Book Review: Six of Crows

Hi everyone! It’s been a couple of weeks, I’m sorry! I have only read three books in March so far and two were disappointing and the other was Six of Crows. This is the third time I’ve read Six of Crows so I wasn’t sure about reviewing it, especially as it’s already so popular, but whatever. I love this book. It’s clever, thrilling and a great example of how to manage multiple points of view. It will always be on my favourites list for that reason (plus the special edition is really nice to read from).

Star rating: 5 stars

Six of Crows is the beginning of a follow on duology from Shadow and Bone, though you don’t have to have enjoyed or read that series to love this one. For me it shows Leigh’s growth as a writer, which has continued to grow right through to Ninth House. For a book with five points of view (missing Wylan in this first book), I think the plot moves magnificently, Each character really does bring a different personality and a new perspective on the events that occur within the book.

So what’s the plot about? Well, 6 teens take on the most secure location known to them to kidnap a scientist who can make a super scary drug that makes Grisha super powerful but also addicted leading to inevitable death. A drug like that could change their world and they would rather it didn’t leak into the world any more.

Kaz is their obvious leader, a teen who lost everything when he was a child (not unlike the other characters to be honest). Nina is a Grisha who has a particularly interesting backstory with Matthias, a guy from Fjerda that makes for a very interesting enemies to lovers pairing as they’re from two opposing nations. Inej is Kaz’s secret right hand – known as the Wraith she can climb anything and break in anywhere. Her backstory is also heartbreaking, and she seems to be the only person Kaz lets get remotely close. Jesper is a fascinating character – he’s a bit of a mess in all honestly. He has a lot of room to grow as a character given his gambling problem and tendency to accidentally reveal stuff he’s not supposed to. Finally there’s Wylan, a kid who knows his way around making explosives. He’s the only one of the six that doesn’t get a point of view in Six of Crows, but I feel like this would have revealed too much of the plot.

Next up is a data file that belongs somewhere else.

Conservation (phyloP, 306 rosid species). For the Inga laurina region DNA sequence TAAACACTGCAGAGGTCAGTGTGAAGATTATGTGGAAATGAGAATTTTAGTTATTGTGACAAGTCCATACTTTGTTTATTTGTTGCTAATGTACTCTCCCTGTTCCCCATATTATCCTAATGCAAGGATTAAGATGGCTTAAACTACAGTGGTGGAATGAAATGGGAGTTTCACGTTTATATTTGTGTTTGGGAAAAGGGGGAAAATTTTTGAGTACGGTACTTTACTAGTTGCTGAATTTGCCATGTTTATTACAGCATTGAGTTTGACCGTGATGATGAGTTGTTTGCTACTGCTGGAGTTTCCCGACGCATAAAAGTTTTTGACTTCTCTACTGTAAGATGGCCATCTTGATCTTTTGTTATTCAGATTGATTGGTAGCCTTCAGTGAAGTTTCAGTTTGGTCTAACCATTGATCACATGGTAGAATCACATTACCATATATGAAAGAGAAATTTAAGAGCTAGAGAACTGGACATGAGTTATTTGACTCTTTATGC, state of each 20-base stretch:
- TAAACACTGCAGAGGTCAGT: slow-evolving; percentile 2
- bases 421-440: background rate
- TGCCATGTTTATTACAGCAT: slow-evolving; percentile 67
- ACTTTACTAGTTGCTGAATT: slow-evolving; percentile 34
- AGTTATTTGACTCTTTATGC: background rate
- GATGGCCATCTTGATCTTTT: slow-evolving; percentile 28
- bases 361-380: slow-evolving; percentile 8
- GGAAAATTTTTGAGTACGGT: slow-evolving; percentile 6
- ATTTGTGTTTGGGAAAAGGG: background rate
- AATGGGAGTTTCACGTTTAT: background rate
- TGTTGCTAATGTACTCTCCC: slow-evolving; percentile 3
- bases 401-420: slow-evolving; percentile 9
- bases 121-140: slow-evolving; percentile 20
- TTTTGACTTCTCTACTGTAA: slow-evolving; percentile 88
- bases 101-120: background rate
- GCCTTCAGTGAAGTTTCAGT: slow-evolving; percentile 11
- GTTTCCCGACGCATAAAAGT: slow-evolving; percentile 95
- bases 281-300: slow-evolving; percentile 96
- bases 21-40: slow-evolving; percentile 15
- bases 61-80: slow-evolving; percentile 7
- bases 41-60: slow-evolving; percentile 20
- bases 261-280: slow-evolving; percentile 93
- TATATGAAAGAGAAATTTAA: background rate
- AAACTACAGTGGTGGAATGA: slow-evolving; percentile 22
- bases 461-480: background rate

These characters and their dynamics make for an excellent story, especially one as high stakes as a heist that could get them all killed. There are so many powerful, iconic moments that I’m really excited to see on Netflix when Shadow and Bone comes out, likely to be in later seasons. It always takes me a good week to finish Six of Crows, and that’s because I savour every detail, right through to the explosive ending.

Overall, my third read was just as thrilling as the first, and I’m so exciting to re-read Crooked Kingdom and King of Scars before Rule of Wolves arrives later this month.

2 thoughts on “Book Review: Six of Crows

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